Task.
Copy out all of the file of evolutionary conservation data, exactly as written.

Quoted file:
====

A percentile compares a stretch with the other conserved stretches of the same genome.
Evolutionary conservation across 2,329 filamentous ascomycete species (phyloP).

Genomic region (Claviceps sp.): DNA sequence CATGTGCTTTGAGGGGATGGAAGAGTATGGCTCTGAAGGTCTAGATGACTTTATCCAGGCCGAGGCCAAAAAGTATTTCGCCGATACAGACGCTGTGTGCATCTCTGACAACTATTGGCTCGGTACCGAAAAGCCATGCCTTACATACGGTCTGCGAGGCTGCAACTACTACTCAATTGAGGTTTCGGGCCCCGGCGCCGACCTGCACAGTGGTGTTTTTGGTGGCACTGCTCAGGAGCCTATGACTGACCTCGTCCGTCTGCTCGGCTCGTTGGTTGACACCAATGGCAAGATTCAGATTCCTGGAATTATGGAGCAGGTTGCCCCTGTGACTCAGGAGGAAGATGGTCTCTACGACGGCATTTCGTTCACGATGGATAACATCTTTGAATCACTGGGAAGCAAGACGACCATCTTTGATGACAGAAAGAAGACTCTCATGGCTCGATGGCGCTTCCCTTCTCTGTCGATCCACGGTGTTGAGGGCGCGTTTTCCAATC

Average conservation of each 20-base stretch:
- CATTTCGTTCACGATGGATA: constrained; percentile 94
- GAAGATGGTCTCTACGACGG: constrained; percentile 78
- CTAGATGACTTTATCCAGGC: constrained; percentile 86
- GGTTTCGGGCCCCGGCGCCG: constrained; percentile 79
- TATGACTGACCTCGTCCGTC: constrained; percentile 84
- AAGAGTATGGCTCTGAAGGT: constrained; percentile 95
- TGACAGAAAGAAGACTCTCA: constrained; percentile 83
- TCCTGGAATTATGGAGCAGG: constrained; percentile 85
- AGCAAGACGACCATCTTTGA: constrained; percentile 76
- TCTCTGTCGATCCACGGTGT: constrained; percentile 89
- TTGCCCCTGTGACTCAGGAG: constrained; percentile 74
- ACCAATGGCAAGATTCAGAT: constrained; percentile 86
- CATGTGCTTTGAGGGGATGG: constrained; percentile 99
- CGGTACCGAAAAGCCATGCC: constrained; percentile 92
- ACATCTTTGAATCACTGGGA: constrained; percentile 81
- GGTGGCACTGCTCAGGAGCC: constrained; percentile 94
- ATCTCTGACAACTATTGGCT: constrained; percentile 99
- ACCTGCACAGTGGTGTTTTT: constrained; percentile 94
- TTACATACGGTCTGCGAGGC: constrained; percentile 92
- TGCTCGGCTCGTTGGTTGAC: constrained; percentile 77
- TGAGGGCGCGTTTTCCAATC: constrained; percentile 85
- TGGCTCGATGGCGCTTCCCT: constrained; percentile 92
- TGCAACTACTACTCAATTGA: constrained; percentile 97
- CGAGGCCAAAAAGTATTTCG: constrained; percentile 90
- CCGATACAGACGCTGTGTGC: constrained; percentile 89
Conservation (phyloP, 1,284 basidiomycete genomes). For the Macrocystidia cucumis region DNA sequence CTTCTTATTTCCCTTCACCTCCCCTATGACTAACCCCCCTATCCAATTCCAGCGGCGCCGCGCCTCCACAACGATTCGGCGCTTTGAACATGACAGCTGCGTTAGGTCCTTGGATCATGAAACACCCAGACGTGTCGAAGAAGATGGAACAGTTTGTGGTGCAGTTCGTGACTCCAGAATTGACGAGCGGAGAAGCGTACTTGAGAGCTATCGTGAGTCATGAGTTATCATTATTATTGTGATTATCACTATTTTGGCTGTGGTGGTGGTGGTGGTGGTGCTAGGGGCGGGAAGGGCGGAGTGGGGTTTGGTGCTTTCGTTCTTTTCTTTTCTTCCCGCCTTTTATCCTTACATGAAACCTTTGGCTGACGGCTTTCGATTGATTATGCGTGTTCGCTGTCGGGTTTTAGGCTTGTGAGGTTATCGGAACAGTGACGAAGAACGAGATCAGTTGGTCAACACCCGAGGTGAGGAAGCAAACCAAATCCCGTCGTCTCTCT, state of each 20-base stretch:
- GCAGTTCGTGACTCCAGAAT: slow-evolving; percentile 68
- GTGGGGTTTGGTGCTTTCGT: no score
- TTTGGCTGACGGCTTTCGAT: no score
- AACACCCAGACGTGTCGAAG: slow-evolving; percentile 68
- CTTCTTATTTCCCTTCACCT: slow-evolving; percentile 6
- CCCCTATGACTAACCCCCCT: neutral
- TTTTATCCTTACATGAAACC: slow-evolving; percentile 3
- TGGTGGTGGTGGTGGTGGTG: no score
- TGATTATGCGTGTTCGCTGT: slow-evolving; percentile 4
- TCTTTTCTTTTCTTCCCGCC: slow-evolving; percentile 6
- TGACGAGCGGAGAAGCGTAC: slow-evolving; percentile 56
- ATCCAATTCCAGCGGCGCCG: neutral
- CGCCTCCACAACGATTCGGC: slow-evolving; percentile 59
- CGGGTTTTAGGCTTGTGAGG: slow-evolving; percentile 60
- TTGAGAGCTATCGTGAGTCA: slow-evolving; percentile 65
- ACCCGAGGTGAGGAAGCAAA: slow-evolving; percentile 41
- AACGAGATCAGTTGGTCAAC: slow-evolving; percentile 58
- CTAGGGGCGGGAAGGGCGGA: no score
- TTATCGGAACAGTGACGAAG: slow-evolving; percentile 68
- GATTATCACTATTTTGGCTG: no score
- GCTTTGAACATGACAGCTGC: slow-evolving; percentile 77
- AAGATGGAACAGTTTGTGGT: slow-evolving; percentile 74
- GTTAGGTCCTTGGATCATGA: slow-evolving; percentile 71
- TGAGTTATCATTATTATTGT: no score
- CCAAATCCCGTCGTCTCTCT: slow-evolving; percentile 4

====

A percentile compares a stretch with the other conserved stretches of the same genome.
Evolutionary conservation across 2,329 filamentous ascomycete species (phyloP).

Genomic region (Claviceps sp.): DNA sequence CATGTGCTTTGAGGGGATGGAAGAGTATGGCTCTGAAGGTCTAGATGACTTTATCCAGGCCGAGGCCAAAAAGTATTTCGCCGATACAGACGCTGTGTGCATCTCTGACAACTATTGGCTCGGTACCGAAAAGCCATGCCTTACATACGGTCTGCGAGGCTGCAACTACTACTCAATTGAGGTTTCGGGCCCCGGCGCCGACCTGCACAGTGGTGTTTTTGGTGGCACTGCTCAGGAGCCTATGACTGACCTCGTCCGTCTGCTCGGCTCGTTGGTTGACACCAATGGCAAGATTCAGATTCCTGGAATTATGGAGCAGGTTGCCCCTGTGACTCAGGAGGAAGATGGTCTCTACGACGGCATTTCGTTCACGATGGATAACATCTTTGAATCACTGGGAAGCAAGACGACCATCTTTGATGACAGAAAGAAGACTCTCATGGCTCGATGGCGCTTCCCTTCTCTGTCGATCCACGGTGTTGAGGGCGCGTTTTCCAATC

Average conservation of each 20-base stretch:
- CATTTCGTTCACGATGGATA: constrained; percentile 94
- GAAGATGGTCTCTACGACGG: constrained; percentile 78
- CTAGATGACTTTATCCAGGC: constrained; percentile 86
- GGTTTCGGGCCCCGGCGCCG: constrained; percentile 79
- TATGACTGACCTCGTCCGTC: constrained; percentile 84
- AAGAGTATGGCTCTGAAGGT: constrained; percentile 95
- TGACAGAAAGAAGACTCTCA: constrained; percentile 83
- TCCTGGAATTATGGAGCAGG: constrained; percentile 85
- AGCAAGACGACCATCTTTGA: constrained; percentile 76
- TCTCTGTCGATCCACGGTGT: constrained; percentile 89
- TTGCCCCTGTGACTCAGGAG: constrained; percentile 74
- ACCAATGGCAAGATTCAGAT: constrained; percentile 86
- CATGTGCTTTGAGGGGATGG: constrained; percentile 99
- CGGTACCGAAAAGCCATGCC: constrained; percentile 92
- ACATCTTTGAATCACTGGGA: constrained; percentile 81
- GGTGGCACTGCTCAGGAGCC: constrained; percentile 94
- ATCTCTGACAACTATTGGCT: constrained; percentile 99
- ACCTGCACAGTGGTGTTTTT: constrained; percentile 94
- TTACATACGGTCTGCGAGGC: constrained; percentile 92
- TGCTCGGCTCGTTGGTTGAC: constrained; percentile 77
- TGAGGGCGCGTTTTCCAATC: constrained; percentile 85
- TGGCTCGATGGCGCTTCCCT: constrained; percentile 92
- TGCAACTACTACTCAATTGA: constrained; percentile 97
- CGAGGCCAAAAAGTATTTCG: constrained; percentile 90
- CCGATACAGACGCTGTGTGC: constrained; percentile 89
Conservation (phyloP, 1,284 basidiomycete genomes). For the Macrocystidia cucumis region DNA sequence CTTCTTATTTCCCTTCACCTCCCCTATGACTAACCCCCCTATCCAATTCCAGCGGCGCCGCGCCTCCACAACGATTCGGCGCTTTGAACATGACAGCTGCGTTAGGTCCTTGGATCATGAAACACCCAGACGTGTCGAAGAAGATGGAACAGTTTGTGGTGCAGTTCGTGACTCCAGAATTGACGAGCGGAGAAGCGTACTTGAGAGCTATCGTGAGTCATGAGTTATCATTATTATTGTGATTATCACTATTTTGGCTGTGGTGGTGGTGGTGGTGGTGCTAGGGGCGGGAAGGGCGGAGTGGGGTTTGGTGCTTTCGTTCTTTTCTTTTCTTCCCGCCTTTTATCCTTACATGAAACCTTTGGCTGACGGCTTTCGATTGATTATGCGTGTTCGCTGTCGGGTTTTAGGCTTGTGAGGTTATCGGAACAGTGACGAAGAACGAGATCAGTTGGTCAACACCCGAGGTGAGGAAGCAAACCAAATCCCGTCGTCTCTCT, state of each 20-base stretch:
- GCAGTTCGTGACTCCAGAAT: slow-evolving; percentile 68
- GTGGGGTTTGGTGCTTTCGT: no score
- TTTGGCTGACGGCTTTCGAT: no score
- AACACCCAGACGTGTCGAAG: slow-evolving; percentile 68
- CTTCTTATTTCCCTTCACCT: slow-evolving; percentile 6
- CCCCTATGACTAACCCCCCT: neutral
- TTTTATCCTTACATGAAACC: slow-evolving; percentile 3
- TGGTGGTGGTGGTGGTGGTG: no score
- TGATTATGCGTGTTCGCTGT: slow-evolving; percentile 4
- TCTTTTCTTTTCTTCCCGCC: slow-evolving; percentile 6
- TGACGAGCGGAGAAGCGTAC: slow-evolving; percentile 56
- ATCCAATTCCAGCGGCGCCG: neutral
- CGCCTCCACAACGATTCGGC: slow-evolving; percentile 59
- CGGGTTTTAGGCTTGTGAGG: slow-evolving; percentile 60
- TTGAGAGCTATCGTGAGTCA: slow-evolving; percentile 65
- ACCCGAGGTGAGGAAGCAAA: slow-evolving; percentile 41
- AACGAGATCAGTTGGTCAAC: slow-evolving; percentile 58
- CTAGGGGCGGGAAGGGCGGA: no score
- TTATCGGAACAGTGACGAAG: slow-evolving; percentile 68
- GATTATCACTATTTTGGCTG: no score
- GCTTTGAACATGACAGCTGC: slow-evolving; percentile 77
- AAGATGGAACAGTTTGTGGT: slow-evolving; percentile 74
- GTTAGGTCCTTGGATCATGA: slow-evolving; percentile 71
- TGAGTTATCATTATTATTGT: no score
- CCAAATCCCGTCGTCTCTCT: slow-evolving; percentile 4